A Personalized Electronic Tattoo for Healthcare Realized by On-the-Spot Assembly of an Intrinsically Conductive and Durable Liquid-Metal Composite

Gun Hee Lee, Heejin Woo, Chanwoong Yoon, Congqi Yang, Jae Young Bae, Wonsik Kim, Do Hoon Lee, Heemin Kang, Seungmin Han, Seung Kyun Kang, Seongjun Park, Hyung Ryong Kim, Jae Woong Jeong, Steve Park

Research output: Contribution to journalArticlepeer-review

47 Citations (Scopus)

Abstract

Conventional electronic (e-) skins are a class of thin-film electronics mainly fabricated in laboratories or factories, which is incapable of rapid and simple customization for personalized healthcare. Here a new class of e-tattoos is introduced that can be directly implemented on the skin by facile one-step coating with various designs at multi-scale depending on the purpose of the user without a substrate. An e-tattoo is realized by attaching Pt-decorated carbon nanotubes on gallium-based liquid-metal particles (CMP) to impose intrinsic electrical conductivity and mechanical durability. Tuning the CMP suspension to have low-zeta potential, excellent wettability, and high-vapor pressure enables conformal and intimate assembly of particles directly on the skin in 10 s. Low-cost, ease of preparation, on-skin compatibility, and multifunctionality of CMP make it highly suitable for e-tattoos. Demonstrations of electrical muscle stimulators, photothermal patches, motion artifact-free electrophysiological sensors, and electrochemical biosensors validate the simplicity, versatility, and reliability of the e-tattoo-based approach in biomedical engineering.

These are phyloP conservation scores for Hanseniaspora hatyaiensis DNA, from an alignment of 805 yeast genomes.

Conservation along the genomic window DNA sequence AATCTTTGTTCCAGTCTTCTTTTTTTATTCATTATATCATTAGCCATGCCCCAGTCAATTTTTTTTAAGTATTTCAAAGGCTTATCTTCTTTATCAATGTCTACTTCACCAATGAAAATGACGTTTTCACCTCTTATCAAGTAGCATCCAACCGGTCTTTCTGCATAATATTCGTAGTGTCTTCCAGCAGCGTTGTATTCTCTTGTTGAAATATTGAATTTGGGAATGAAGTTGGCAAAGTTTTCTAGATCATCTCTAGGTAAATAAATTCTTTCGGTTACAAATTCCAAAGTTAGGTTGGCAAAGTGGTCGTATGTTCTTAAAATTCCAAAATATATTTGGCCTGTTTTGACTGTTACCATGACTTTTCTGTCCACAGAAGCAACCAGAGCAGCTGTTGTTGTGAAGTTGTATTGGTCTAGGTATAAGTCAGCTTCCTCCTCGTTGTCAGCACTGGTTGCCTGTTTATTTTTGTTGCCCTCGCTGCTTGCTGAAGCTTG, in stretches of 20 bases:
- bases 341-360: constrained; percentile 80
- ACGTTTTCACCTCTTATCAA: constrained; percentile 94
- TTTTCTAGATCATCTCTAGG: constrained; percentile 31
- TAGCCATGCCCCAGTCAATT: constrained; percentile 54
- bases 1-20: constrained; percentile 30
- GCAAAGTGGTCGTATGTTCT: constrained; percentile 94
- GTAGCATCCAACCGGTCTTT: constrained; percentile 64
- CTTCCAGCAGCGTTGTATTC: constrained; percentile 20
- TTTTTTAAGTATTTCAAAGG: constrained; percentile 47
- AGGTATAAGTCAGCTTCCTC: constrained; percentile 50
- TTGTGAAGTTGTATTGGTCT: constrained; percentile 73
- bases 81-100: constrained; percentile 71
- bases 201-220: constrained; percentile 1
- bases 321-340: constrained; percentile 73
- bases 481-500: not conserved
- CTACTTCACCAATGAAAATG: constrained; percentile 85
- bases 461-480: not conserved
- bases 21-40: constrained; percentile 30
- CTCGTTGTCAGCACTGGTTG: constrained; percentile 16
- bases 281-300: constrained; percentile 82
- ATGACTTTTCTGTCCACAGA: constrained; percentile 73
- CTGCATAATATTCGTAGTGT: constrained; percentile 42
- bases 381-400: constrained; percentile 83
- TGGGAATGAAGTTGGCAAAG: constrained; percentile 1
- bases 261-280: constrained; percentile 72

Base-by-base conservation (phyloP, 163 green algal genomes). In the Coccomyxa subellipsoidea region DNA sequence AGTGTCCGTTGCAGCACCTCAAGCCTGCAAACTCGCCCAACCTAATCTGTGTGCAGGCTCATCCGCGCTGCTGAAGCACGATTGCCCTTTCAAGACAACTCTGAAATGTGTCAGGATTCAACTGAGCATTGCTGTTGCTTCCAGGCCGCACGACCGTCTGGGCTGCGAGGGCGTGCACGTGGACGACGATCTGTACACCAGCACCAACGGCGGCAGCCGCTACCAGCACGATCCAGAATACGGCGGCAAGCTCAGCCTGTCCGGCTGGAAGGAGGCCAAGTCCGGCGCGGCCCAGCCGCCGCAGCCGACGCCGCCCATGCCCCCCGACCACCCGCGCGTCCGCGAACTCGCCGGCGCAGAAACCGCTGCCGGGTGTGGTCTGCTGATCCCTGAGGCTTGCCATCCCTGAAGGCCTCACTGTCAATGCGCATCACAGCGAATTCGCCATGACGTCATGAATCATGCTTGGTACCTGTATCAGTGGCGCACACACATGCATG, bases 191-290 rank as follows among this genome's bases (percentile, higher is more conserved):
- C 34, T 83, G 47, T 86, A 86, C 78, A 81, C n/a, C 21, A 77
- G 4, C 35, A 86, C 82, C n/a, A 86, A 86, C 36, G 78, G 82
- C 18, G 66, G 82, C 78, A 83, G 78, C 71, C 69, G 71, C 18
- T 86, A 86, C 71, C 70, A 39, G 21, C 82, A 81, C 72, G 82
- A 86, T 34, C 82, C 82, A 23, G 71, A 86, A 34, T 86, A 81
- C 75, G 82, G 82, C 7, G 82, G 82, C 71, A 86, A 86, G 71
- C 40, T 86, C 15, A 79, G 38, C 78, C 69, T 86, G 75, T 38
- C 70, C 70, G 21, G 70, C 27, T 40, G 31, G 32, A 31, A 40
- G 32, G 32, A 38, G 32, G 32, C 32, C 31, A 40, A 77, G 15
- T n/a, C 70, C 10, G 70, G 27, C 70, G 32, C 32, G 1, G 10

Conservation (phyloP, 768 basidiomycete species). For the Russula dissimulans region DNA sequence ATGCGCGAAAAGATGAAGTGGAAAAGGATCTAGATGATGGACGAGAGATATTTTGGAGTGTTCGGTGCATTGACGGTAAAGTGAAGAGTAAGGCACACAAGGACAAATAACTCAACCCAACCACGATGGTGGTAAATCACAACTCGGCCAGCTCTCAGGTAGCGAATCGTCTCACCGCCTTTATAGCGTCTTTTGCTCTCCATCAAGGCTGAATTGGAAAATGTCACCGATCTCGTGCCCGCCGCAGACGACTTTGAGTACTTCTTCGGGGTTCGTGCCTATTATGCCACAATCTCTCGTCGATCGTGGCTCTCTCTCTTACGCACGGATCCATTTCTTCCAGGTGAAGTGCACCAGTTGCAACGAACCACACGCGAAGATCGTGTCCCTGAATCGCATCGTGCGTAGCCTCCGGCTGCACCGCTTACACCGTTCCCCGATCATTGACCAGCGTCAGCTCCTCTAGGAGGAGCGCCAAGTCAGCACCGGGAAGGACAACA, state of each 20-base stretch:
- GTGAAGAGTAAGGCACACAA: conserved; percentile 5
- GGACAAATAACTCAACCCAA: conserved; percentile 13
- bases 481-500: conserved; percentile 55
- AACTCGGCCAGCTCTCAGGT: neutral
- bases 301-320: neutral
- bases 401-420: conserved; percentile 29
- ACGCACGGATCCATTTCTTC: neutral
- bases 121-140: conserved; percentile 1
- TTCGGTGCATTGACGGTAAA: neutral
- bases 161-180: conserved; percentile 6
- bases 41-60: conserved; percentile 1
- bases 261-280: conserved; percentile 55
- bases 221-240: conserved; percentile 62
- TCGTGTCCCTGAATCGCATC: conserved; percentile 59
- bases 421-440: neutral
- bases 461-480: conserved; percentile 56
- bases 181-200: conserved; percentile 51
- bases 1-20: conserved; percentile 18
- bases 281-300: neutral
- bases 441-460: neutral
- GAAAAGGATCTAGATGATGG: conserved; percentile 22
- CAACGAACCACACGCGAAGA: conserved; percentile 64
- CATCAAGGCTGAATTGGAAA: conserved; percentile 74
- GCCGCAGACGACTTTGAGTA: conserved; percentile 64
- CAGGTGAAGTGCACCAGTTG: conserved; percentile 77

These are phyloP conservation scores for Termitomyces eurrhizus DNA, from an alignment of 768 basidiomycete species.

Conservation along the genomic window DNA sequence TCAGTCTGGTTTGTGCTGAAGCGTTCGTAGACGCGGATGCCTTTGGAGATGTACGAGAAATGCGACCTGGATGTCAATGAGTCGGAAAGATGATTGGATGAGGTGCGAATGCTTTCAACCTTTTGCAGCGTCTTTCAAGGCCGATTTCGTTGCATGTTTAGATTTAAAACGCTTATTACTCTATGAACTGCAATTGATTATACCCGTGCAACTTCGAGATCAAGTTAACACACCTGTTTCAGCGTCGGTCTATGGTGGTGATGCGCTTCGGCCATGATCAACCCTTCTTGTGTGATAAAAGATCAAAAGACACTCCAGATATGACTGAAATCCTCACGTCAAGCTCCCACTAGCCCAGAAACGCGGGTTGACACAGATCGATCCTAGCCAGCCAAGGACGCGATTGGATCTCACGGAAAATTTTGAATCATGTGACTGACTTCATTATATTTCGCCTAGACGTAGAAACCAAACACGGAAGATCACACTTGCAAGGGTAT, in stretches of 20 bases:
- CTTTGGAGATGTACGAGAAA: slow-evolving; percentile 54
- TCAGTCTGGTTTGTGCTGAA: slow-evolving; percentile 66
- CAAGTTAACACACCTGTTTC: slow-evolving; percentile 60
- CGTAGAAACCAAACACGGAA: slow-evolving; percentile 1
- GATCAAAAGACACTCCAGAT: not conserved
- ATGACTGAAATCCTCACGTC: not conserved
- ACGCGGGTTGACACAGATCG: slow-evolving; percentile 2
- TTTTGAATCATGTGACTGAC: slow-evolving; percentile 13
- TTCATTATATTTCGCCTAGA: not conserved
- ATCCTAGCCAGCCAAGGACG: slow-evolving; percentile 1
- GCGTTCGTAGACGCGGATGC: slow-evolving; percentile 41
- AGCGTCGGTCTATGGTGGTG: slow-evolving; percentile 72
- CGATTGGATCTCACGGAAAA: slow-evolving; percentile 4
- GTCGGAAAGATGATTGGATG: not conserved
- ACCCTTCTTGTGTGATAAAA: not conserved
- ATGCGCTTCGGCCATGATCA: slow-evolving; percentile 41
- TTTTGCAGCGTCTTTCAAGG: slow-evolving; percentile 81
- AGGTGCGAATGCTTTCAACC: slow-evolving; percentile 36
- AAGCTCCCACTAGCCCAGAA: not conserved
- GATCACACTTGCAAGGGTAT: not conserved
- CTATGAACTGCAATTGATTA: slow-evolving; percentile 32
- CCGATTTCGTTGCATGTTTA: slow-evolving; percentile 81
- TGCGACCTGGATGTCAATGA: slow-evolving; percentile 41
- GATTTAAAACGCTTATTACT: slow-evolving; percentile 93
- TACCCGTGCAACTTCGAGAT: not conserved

Original languageEnglish
Article number2204159
JournalAdvanced Materials
Volume34
Issue number32
DOIs
Publication statusPublished - 2022 Aug 11

Bibliographical note

Funding Information:
G.‐H.L. and H.W. contributed equally to this work. This work was supported by the National Research Foundation of Korea (NRF‐2017M3A9E4047243, NRF‐2022R1A2C2006076, NRF‐2022M3E5E9017759, and NRF‐2020R1C1C1007589). The research has been conducted as part of the KAIST UP Program.

Funding Information:
G.-H.L. and H.W. contributed equally to this work. This work was supported by the National Research Foundation of Korea (NRF-2017M3A9E4047243, NRF-2022R1A2C2006076, NRF-2022M3E5E9017759, and NRF-2020R1C1C1007589). The research has been conducted as part of the KAIST UP Program.

Publisher Copyright:
© 2022 Wiley-VCH GmbH.

Keywords

  • bioelectronics
  • electronic tattoos
  • liquid-metal particles
  • personalized healthcare
  • solution processing

ASJC Scopus subject areas

  • General Materials Science
  • Mechanics of Materials
  • Mechanical Engineering

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